Mekong nations to focus $7.4 bln Japanese aid on environment

April 23, 2012

Japan is planning to pump 600 billion yen (USD7.4 billion) into developing infrastructure in countries along the Mekong River, much of which will be aimed at clean energy and climate change projects.

News agencies reported that Japanese Prime Minister Yoshihiko Noda met with the leaders of Thailand, Vietnam, Cambodia, Laos and Myanmar today in Tokyo, and expressed appreciation for their self-help efforts, according to an official statement issued after the summit.

Thai Prime Minister Yingluck Shinawatra, Vietnamese Prime Minister Nguyen Tan Dung, Laotian Prime Minister Thongsing Thammavong and Cambodian Prime Minister Hun Sen committed their nations to use the Japanese aid efficiently and effectively to develop infrastructure that will contribute to economic activity and help ensure basic human needs, according to the statement.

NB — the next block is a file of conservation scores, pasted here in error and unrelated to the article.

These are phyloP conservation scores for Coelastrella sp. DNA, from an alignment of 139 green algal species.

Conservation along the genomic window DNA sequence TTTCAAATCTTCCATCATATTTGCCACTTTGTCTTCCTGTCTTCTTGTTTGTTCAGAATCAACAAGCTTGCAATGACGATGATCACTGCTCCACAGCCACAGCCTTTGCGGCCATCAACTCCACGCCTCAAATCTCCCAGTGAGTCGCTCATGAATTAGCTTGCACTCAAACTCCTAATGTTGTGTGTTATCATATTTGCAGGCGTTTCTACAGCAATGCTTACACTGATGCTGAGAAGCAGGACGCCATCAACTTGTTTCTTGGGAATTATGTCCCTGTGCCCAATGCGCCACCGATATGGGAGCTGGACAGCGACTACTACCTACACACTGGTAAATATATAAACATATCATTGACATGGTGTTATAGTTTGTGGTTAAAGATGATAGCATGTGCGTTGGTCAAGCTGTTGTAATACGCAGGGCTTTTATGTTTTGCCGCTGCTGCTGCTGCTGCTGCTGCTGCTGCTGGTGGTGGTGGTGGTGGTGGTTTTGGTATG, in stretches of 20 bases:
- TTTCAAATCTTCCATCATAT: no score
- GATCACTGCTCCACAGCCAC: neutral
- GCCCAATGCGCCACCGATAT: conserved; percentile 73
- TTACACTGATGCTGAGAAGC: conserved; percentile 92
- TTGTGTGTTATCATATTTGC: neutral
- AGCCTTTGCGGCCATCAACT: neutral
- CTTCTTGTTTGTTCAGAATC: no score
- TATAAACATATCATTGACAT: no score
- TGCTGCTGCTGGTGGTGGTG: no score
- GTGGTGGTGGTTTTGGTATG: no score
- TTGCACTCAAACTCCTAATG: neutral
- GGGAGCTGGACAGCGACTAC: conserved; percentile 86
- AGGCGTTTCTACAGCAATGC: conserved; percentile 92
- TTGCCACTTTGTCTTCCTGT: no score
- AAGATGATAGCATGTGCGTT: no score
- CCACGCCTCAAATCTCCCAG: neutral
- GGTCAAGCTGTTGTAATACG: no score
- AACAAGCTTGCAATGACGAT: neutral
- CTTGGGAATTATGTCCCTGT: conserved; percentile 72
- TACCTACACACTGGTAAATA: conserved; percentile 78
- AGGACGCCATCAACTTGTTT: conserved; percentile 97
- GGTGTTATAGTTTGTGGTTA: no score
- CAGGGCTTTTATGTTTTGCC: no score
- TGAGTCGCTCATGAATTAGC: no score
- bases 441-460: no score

Thailand, Vietnam, Cambodia and Laos in December agreed to ask the Japanese government to help assess the impact of planned hydropower dams along the Mekong. Laos agreed to suspend construction of a USD3.7 billion dam on concern the project would hurt fisheries and rice cultivation downstream.

The leaders also agreed to cooperate on disaster management, and continue efforts on environmental and climate change issues.